Middle Eastern travel demand rising; Still lower than Pre-COVID: IATA

By Rahul Vaimal, Associate Editor
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Air Travel
Image Courtesy: UNWTO Twitter page

Global trade organization of airlines, the International Air Transport Association (IATA) has revealed that figures posted by Middle Eastern airlines on passenger demand were significantly lower, compared to 2019 levels.

IATA revealed a 74.5 percent decrease in July 2021 passenger demand numbers compared to the same time period in 2019.

The international organization stated that there was a decline of 59.5 percent in capacity and the load factor depreciated 30.1 percent to 51.3 percent. While both international and domestic travel demand showed notable growth in July compared to June, passenger demand continued to be below pre-pandemic levels, IATA remarked.

While July 2021 recorded a “significant improvement” in comparison to June 2021 for total air travel demand (measured in revenue passenger kilometers or RPKs), it was still 53.1 percent lower than the numbers posted in July 2019. Meanwhile, international passenger demand in July was 73.6 percent below July 2019.

Willie Walsh
Willie Walsh
Director General

“July results reflect people’s eagerness to travel during the Northern Hemisphere summer. Domestic traffic was back to 85% of pre-crisis levels, but international demand has only recovered just over a quarter of 2019 volumes. The problem is border control measures. Government decisions are not being driven by data, particularly with respect to the efficacy of vaccines.”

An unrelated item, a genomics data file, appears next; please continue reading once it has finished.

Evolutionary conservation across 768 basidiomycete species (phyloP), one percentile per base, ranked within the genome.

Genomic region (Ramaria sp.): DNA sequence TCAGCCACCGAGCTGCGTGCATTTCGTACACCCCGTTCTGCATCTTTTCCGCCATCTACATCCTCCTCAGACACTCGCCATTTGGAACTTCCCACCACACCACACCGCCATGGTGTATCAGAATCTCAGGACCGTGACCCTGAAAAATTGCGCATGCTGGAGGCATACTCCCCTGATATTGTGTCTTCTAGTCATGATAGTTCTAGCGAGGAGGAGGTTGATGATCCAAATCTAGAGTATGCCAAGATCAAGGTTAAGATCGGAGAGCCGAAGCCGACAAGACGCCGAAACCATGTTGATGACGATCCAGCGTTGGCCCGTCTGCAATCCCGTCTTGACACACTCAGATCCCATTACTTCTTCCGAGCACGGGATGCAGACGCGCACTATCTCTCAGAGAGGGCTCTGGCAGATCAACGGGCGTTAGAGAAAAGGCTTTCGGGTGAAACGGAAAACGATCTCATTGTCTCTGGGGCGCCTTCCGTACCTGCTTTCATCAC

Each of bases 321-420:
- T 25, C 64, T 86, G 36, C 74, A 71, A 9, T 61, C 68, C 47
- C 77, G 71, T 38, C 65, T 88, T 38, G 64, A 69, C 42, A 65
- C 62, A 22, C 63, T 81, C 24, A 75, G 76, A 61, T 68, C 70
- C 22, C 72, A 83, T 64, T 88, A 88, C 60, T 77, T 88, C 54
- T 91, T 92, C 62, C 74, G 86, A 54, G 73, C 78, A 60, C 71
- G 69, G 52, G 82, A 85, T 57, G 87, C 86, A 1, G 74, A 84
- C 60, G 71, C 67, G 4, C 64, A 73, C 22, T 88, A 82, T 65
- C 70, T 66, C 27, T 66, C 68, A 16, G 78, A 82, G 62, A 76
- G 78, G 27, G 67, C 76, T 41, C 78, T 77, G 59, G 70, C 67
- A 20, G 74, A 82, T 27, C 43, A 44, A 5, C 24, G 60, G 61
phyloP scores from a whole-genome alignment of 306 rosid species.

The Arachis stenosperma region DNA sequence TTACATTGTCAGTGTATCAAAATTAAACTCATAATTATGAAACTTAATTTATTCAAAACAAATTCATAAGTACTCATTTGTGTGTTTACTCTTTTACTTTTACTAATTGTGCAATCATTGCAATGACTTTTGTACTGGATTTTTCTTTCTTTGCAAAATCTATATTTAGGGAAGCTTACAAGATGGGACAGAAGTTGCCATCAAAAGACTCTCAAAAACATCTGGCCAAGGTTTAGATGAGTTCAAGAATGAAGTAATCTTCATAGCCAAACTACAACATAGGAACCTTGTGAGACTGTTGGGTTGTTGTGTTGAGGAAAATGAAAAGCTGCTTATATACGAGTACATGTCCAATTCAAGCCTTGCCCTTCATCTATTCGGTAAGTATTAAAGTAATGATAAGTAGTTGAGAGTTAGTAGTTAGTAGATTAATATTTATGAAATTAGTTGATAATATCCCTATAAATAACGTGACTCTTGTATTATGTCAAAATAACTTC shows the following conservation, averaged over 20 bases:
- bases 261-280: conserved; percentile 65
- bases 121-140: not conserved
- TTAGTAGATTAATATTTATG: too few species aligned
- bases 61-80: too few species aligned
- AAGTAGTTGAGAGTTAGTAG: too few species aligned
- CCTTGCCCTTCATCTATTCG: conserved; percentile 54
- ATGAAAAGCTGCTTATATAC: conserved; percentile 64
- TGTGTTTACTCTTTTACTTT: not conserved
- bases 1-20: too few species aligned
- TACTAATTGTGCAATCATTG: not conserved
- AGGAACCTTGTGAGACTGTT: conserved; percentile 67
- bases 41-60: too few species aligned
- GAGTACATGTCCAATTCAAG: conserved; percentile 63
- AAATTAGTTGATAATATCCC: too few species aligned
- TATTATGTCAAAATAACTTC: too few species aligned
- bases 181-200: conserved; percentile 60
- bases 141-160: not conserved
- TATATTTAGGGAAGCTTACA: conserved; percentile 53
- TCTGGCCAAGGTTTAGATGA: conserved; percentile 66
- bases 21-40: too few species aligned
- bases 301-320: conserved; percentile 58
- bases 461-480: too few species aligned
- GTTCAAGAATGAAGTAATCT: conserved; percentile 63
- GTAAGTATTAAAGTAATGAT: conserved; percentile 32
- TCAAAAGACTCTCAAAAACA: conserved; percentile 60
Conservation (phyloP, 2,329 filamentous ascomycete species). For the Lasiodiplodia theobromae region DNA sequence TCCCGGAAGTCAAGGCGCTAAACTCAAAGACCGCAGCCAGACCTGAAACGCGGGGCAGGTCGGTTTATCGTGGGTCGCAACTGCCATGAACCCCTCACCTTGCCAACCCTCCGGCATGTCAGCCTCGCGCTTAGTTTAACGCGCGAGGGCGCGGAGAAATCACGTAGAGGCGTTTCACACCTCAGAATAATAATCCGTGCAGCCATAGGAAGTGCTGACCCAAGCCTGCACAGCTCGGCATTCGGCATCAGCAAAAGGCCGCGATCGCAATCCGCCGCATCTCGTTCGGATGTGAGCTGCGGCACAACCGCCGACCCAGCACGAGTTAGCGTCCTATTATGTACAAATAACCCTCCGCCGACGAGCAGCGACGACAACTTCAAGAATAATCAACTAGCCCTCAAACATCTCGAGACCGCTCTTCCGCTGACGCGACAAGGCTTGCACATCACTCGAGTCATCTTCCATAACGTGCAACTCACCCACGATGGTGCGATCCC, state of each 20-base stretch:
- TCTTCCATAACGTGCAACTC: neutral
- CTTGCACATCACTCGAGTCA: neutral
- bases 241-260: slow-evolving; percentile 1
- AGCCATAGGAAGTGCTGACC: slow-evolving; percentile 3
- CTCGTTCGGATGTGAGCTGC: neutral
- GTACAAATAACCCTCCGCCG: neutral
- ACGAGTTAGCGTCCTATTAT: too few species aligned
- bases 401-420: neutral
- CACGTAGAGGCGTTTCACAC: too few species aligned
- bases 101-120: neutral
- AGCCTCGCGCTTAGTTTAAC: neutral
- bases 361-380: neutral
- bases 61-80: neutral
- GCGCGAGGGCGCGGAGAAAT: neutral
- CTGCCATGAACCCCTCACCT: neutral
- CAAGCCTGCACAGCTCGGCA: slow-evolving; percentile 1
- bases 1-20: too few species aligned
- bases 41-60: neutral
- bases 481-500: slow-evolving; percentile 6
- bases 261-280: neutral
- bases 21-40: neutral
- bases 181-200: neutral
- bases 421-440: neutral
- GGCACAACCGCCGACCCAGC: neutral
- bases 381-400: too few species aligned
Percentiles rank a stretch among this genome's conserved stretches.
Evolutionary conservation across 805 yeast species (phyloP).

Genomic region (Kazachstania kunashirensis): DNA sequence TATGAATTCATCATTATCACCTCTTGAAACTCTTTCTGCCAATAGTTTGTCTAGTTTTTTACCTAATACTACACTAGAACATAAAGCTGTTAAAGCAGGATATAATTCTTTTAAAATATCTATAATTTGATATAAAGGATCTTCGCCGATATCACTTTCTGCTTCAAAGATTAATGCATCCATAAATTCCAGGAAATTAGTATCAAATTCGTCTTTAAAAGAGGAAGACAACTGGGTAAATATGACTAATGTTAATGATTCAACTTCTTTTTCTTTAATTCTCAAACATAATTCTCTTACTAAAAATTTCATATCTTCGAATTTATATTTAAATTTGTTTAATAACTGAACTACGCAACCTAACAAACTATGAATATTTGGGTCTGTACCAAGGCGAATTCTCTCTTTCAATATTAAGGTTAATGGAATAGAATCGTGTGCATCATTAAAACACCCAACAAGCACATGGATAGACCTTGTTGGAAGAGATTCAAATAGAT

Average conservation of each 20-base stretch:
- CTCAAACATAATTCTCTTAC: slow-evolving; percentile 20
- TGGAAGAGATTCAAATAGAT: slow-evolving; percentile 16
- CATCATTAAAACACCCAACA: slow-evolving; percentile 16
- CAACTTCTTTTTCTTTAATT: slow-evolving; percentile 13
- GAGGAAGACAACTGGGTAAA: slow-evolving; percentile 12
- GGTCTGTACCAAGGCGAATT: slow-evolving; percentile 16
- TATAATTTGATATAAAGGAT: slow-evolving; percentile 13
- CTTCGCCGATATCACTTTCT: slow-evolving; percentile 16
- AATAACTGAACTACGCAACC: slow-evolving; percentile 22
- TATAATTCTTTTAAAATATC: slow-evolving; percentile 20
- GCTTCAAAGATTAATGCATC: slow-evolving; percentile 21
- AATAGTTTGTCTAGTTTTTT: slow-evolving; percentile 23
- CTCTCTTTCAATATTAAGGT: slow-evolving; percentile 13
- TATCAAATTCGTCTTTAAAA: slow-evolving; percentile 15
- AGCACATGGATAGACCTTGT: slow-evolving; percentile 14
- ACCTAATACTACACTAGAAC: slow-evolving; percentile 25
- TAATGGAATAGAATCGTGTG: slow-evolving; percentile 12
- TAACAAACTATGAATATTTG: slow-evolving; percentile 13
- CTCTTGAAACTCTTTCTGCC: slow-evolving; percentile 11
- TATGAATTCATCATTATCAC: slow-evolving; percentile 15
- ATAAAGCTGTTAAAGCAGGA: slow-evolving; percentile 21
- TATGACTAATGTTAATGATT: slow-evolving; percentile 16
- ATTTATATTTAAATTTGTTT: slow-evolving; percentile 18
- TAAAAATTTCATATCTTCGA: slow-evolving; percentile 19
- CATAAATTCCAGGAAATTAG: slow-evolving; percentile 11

“People traveled where they could, and that was primarily in domestic markets. A recovery of international travel needs governments to restore the freedom to travel. At a minimum, vaccinated travelers should not face restrictions. That would go a long way to reconnecting the world and reviving the travel and tourism sectors, Mr. Walsh added.

The IATA Director-General further stated that “As the Northern Hemisphere summer travel season draws to a close it is clear that too many governments missed the opportunity to apply a risk-based approach to managing their borders. The growing number of fully vaccinated travelers and the prevalence of testing provided the chance to restore international connectivity and bring much-needed relief to economies that are heavily reliant on travel and tourism.”

“Instead, governments continued to behave as if it was the summer of 2020. Economies and the labor force will pay the price for decisions that were made not based on science, but on political expediency. Governments have rightly urged their populations to be vaccinated; now governments need to have confidence in the benefits of vaccinations —including the freedom to travel,” Mr. Walsh remarked.

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